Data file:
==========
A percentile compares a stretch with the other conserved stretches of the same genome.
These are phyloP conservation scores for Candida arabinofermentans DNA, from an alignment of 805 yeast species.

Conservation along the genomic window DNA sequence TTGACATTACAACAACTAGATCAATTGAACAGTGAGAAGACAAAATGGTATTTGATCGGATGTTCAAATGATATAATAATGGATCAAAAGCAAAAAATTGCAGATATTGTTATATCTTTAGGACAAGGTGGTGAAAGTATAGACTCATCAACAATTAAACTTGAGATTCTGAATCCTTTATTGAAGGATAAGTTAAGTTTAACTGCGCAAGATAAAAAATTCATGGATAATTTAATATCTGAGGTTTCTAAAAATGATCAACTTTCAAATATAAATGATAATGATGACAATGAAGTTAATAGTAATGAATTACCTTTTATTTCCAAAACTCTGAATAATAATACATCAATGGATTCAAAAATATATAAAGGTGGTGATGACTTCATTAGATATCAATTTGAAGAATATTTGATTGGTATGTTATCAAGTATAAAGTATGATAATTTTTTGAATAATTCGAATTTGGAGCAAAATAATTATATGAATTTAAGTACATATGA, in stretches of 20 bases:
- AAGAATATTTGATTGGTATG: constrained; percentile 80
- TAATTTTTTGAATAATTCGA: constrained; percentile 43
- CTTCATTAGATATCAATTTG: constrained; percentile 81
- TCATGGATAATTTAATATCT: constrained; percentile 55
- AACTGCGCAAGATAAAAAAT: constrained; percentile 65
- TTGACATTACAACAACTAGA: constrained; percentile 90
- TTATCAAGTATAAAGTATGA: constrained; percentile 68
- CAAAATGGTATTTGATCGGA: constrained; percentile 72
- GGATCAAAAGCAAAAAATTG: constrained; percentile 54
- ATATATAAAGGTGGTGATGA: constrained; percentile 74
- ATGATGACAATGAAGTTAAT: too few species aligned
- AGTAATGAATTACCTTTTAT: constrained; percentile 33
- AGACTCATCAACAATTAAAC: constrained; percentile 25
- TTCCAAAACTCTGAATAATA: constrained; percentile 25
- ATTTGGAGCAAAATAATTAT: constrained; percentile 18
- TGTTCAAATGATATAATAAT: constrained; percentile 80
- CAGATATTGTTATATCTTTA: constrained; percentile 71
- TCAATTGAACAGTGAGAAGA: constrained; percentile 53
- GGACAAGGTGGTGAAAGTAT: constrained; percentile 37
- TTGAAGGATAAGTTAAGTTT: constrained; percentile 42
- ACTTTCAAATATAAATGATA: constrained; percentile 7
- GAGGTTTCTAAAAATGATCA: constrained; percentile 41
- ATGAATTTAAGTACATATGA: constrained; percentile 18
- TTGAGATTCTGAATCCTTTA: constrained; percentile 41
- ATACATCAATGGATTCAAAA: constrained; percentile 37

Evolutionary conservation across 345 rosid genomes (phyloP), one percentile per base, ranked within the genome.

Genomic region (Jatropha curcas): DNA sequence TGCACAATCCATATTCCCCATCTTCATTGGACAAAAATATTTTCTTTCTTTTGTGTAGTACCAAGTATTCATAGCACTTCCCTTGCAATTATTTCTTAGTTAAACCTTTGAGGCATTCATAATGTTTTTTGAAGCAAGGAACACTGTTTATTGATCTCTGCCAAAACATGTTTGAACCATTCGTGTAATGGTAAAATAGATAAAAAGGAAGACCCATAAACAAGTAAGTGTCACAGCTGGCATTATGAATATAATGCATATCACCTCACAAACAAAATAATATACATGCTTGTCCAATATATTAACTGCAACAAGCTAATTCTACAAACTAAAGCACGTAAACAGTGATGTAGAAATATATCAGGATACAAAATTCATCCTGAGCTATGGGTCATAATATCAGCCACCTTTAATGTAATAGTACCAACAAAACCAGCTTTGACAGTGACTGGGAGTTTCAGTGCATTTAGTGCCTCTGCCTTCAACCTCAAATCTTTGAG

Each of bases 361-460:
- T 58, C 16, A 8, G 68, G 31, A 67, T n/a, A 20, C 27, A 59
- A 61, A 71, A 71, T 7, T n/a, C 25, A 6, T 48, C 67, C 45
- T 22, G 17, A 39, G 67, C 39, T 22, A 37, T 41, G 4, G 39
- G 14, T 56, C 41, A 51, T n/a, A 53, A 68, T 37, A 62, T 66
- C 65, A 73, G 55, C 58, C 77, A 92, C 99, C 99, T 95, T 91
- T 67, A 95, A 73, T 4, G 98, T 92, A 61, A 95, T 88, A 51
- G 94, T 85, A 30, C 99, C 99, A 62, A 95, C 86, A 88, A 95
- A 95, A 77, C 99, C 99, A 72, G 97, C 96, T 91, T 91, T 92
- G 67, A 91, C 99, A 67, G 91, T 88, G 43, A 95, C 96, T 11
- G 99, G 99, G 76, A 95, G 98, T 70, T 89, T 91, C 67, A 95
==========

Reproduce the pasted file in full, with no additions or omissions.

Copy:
A percentile compares a stretch with the other conserved stretches of the same genome.
These are phyloP conservation scores for Candida arabinofermentans DNA, from an alignment of 805 yeast species.

Conservation along the genomic window DNA sequence TTGACATTACAACAACTAGATCAATTGAACAGTGAGAAGACAAAATGGTATTTGATCGGATGTTCAAATGATATAATAATGGATCAAAAGCAAAAAATTGCAGATATTGTTATATCTTTAGGACAAGGTGGTGAAAGTATAGACTCATCAACAATTAAACTTGAGATTCTGAATCCTTTATTGAAGGATAAGTTAAGTTTAACTGCGCAAGATAAAAAATTCATGGATAATTTAATATCTGAGGTTTCTAAAAATGATCAACTTTCAAATATAAATGATAATGATGACAATGAAGTTAATAGTAATGAATTACCTTTTATTTCCAAAACTCTGAATAATAATACATCAATGGATTCAAAAATATATAAAGGTGGTGATGACTTCATTAGATATCAATTTGAAGAATATTTGATTGGTATGTTATCAAGTATAAAGTATGATAATTTTTTGAATAATTCGAATTTGGAGCAAAATAATTATATGAATTTAAGTACATATGA, in stretches of 20 bases:
- AAGAATATTTGATTGGTATG: constrained; percentile 80
- TAATTTTTTGAATAATTCGA: constrained; percentile 43
- CTTCATTAGATATCAATTTG: constrained; percentile 81
- TCATGGATAATTTAATATCT: constrained; percentile 55
- AACTGCGCAAGATAAAAAAT: constrained; percentile 65
- TTGACATTACAACAACTAGA: constrained; percentile 90
- TTATCAAGTATAAAGTATGA: constrained; percentile 68
- CAAAATGGTATTTGATCGGA: constrained; percentile 72
- GGATCAAAAGCAAAAAATTG: constrained; percentile 54
- ATATATAAAGGTGGTGATGA: constrained; percentile 74
- ATGATGACAATGAAGTTAAT: too few species aligned
- AGTAATGAATTACCTTTTAT: constrained; percentile 33
- AGACTCATCAACAATTAAAC: constrained; percentile 25
- TTCCAAAACTCTGAATAATA: constrained; percentile 25
- ATTTGGAGCAAAATAATTAT: constrained; percentile 18
- TGTTCAAATGATATAATAAT: constrained; percentile 80
- CAGATATTGTTATATCTTTA: constrained; percentile 71
- TCAATTGAACAGTGAGAAGA: constrained; percentile 53
- GGACAAGGTGGTGAAAGTAT: constrained; percentile 37
- TTGAAGGATAAGTTAAGTTT: constrained; percentile 42
- ACTTTCAAATATAAATGATA: constrained; percentile 7
- GAGGTTTCTAAAAATGATCA: constrained; percentile 41
- ATGAATTTAAGTACATATGA: constrained; percentile 18
- TTGAGATTCTGAATCCTTTA: constrained; percentile 41
- ATACATCAATGGATTCAAAA: constrained; percentile 37

Evolutionary conservation across 345 rosid genomes (phyloP), one percentile per base, ranked within the genome.

Genomic region (Jatropha curcas): DNA sequence TGCACAATCCATATTCCCCATCTTCATTGGACAAAAATATTTTCTTTCTTTTGTGTAGTACCAAGTATTCATAGCACTTCCCTTGCAATTATTTCTTAGTTAAACCTTTGAGGCATTCATAATGTTTTTTGAAGCAAGGAACACTGTTTATTGATCTCTGCCAAAACATGTTTGAACCATTCGTGTAATGGTAAAATAGATAAAAAGGAAGACCCATAAACAAGTAAGTGTCACAGCTGGCATTATGAATATAATGCATATCACCTCACAAACAAAATAATATACATGCTTGTCCAATATATTAACTGCAACAAGCTAATTCTACAAACTAAAGCACGTAAACAGTGATGTAGAAATATATCAGGATACAAAATTCATCCTGAGCTATGGGTCATAATATCAGCCACCTTTAATGTAATAGTACCAACAAAACCAGCTTTGACAGTGACTGGGAGTTTCAGTGCATTTAGTGCCTCTGCCTTCAACCTCAAATCTTTGAG

Each of bases 361-460:
- T 58, C 16, A 8, G 68, G 31, A 67, T n/a, A 20, C 27, A 59
- A 61, A 71, A 71, T 7, T n/a, C 25, A 6, T 48, C 67, C 45
- T 22, G 17, A 39, G 67, C 39, T 22, A 37, T 41, G 4, G 39
- G 14, T 56, C 41, A 51, T n/a, A 53, A 68, T 37, A 62, T 66
- C 65, A 73, G 55, C 58, C 77, A 92, C 99, C 99, T 95, T 91
- T 67, A 95, A 73, T 4, G 98, T 92, A 61, A 95, T 88, A 51
- G 94, T 85, A 30, C 99, C 99, A 62, A 95, C 86, A 88, A 95
- A 95, A 77, C 99, C 99, A 72, G 97, C 96, T 91, T 91, T 92
- G 67, A 91, C 99, A 67, G 91, T 88, G 43, A 95, C 96, T 11
- G 99, G 99, G 76, A 95, G 98, T 70, T 89, T 91, C 67, A 95